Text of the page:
The first direct presidential elections in the history of the Czech Republic, wherein the president is elected by popular vote, were scheduled to be held this January. The candidates, eleven in all, are a quirky carousel of characters, ranging from Jan Fischer, a former communist who apologizes for his past and who was also a post-1989 prime minister, to Vladimír Franz, a painter and composer whose entire body and face is covered by a collection of blue tattoos, earning him the nickname of “Avatar.”
Since its inception in 1918, the presidents of free Czechoslovakia were always elected by parliament, and there are many people who still feel that this should be the case. Both sides do agree on one thing: a high voter turnout, though they disagree on just what this foray into representative democracy will really mean.
Following 1989, it seemed that all Czechs were ready to immerse themselves in a new democratic order, particularly with Vaclav Havel, a leader who, to this day, is spoken of like a beloved grandfather instead of a politician. But things soon soured, and the country has experienced growing pains with its democratization, with both corruption and disenchantment increasing. According to the Institute for Democracy and Electoral Assistance, the voter rate has reflected the frustrations, and predictably has followed a downward trend: from a 96% turnout rate in the 1990 parliamentary election—the first following the Revolution—the percentage of voter turnout has dropped in every proceeding year to st 62.6% in the parliamentary elections in 2010 and to around 35% in the recent regional elections this year.
The reason for this, according to Jiří Pehe, a political analyst and former advisor to Havel, is two-fold. The first and more basic reason is voters’ feeling of relative security. “[People feel that] ‚My vote really doesn’t matter, the system is stable, I don’t have to mobilize to get up and go and vote,’” he said. This, he continued, was a result of the past 23 years—a relatively calm and stable period. However, Pehe notes a second, more deeply felt reason: an intense distrust of the government and the political parties who control it. “There is a really deep dissatisfaction of people with politics, and in particular right now with the current governing coalition,” Pehe said. This dissatisfaction—particularly with the corruption that runs rampant in both local and national politics—has left a sour taste in the mouths of many. Ultimately, voters feel the system is poisoned, and electing someone new serves only to mask the problem.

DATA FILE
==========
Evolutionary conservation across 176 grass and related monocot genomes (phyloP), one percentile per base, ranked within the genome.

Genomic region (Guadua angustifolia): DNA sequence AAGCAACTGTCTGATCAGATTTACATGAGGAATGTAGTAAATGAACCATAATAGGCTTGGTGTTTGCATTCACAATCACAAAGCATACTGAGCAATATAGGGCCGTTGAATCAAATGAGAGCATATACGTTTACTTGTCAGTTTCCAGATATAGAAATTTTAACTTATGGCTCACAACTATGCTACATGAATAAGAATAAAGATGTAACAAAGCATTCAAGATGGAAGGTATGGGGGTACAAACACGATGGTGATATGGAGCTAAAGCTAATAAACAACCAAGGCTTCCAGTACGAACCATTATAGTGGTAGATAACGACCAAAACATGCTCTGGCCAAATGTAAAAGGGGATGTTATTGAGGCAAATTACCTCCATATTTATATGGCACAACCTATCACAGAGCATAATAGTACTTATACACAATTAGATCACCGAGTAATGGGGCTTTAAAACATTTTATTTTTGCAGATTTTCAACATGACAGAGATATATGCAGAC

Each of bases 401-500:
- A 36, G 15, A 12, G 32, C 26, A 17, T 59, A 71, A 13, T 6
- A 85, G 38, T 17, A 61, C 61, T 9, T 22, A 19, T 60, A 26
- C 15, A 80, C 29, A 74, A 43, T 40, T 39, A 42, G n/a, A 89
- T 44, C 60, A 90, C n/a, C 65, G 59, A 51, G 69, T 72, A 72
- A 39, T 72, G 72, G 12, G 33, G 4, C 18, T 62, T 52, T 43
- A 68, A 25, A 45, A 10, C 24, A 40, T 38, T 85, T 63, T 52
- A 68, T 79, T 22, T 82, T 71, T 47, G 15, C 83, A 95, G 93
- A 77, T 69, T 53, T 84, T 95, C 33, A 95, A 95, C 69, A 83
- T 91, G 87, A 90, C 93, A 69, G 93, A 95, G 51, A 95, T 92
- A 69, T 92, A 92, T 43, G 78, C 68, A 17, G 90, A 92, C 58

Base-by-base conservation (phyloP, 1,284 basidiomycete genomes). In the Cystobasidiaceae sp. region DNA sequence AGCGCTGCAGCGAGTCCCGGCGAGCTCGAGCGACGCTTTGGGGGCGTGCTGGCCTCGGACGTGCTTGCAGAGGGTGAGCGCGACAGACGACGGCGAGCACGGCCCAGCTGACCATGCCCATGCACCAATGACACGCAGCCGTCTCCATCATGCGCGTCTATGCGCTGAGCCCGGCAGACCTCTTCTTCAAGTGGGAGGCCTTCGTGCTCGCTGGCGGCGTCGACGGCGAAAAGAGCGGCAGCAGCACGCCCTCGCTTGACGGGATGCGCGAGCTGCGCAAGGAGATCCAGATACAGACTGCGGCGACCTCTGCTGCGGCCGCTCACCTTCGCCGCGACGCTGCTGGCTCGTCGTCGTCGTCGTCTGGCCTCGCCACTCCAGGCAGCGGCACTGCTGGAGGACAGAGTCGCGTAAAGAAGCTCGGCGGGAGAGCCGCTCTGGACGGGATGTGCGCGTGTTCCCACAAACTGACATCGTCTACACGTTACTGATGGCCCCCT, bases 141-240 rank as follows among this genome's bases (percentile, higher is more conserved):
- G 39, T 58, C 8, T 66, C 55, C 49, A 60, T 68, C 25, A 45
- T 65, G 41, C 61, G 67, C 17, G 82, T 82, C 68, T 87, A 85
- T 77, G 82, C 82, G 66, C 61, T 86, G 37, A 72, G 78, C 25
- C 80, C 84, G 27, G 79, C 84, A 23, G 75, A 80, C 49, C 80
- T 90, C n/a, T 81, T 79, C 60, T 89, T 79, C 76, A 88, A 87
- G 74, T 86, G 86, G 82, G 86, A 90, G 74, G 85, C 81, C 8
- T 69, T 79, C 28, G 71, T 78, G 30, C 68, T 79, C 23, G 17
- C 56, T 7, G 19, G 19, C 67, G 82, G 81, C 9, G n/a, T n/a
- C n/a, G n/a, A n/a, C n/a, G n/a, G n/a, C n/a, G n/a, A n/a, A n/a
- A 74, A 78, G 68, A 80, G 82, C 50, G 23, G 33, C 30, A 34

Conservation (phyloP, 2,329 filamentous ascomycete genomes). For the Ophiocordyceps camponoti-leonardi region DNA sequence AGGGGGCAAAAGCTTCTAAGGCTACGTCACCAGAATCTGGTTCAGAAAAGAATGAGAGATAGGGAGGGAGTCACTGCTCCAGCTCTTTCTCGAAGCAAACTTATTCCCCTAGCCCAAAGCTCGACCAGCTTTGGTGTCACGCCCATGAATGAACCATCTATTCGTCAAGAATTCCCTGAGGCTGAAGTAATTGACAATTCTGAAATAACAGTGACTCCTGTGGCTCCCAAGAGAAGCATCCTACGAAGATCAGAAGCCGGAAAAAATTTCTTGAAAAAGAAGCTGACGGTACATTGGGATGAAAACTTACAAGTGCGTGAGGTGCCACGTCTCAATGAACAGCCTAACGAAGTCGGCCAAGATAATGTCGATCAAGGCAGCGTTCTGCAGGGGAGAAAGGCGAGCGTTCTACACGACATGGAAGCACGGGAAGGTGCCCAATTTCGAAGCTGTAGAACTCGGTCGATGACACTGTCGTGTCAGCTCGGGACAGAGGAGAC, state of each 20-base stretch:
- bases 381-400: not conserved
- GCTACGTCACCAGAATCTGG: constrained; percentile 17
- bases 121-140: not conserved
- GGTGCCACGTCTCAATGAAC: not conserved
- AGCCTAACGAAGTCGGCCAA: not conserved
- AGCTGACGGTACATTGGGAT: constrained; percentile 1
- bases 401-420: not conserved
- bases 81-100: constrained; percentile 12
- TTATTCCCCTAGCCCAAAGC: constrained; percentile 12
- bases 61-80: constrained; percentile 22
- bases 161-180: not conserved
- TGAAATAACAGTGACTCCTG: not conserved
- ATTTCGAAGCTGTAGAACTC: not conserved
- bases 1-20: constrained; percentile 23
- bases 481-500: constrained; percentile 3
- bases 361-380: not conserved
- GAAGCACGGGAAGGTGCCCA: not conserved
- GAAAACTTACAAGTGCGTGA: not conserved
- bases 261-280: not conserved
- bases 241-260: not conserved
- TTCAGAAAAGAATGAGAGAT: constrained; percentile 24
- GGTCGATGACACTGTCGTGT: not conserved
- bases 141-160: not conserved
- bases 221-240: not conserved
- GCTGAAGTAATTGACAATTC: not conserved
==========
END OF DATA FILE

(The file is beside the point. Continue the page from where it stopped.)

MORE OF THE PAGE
Voter apathy has crept into all generations, even to those that can’t yet vote. In a random survey of 15 teenagers ages 14-16, only one said that he or she planned vote once the opportunity arose. 10 said that they did not plan to vote, and four said they did not know. Only one—the same respondent who planned to vote—said they were active in political groups at school. When asked whether their parents voted, almost half answered no.
Another possible reason for voter apathy is the lackluster presence of the parties themselves. This, according to journalist Karel Hvížďala, is partly due to the country’s age. “The country is very, very young. The system is very new, and no one knows how to run [a] democracy.” “One of the specific features of the Czech system is that our political parties have never developed into what I call real political parties. They are very small,” notes Pehe. These parties do not have a real mobilizing force, and this is one of the things that is a real weakness of the Czech political system,” he continues, and contrasts this with the parties of Austria and Germany, which have far larger party membership and thus a much more potent ability to wield power as well as voter turnout. In Austria, voter turnout for the Parliamentary elections was 81.7% in 2008, while in Germany it was 70.8% in 2009.
“The reason why it developed this way is partly because the system is too young, and partly because politics here [were] privatized into the hands of the powerful behind-the-scenes economic interests early on. In the process, they somehow forgot to pay attention to political parties.”
And so, back to the upcoming presidential elections, which are expected to be well-attended. “[With] the first elections in January, I suppose there will be a huge turnout. Simply because it’s new, and everyone wants to vote, and everyone wants to elect his or her president for the first time. Ten years from now, it may be, just like in many other countries, barely 50 percent. But that’s that,” says Pehe.
But democracy, especially representative democracy, isn’t an endpoint. It’s a process, and the only alternative, besides letting it fall to the wayside, or burning it to the ground, is to keep working at it. Direct elections may not dramatically enhance voter turnout, but this doesn’t mean they don’t matter. . The very existence of this act of change is valuable. It points to a more fluid future—one in which the process will continue.
published: 17. 2. 2013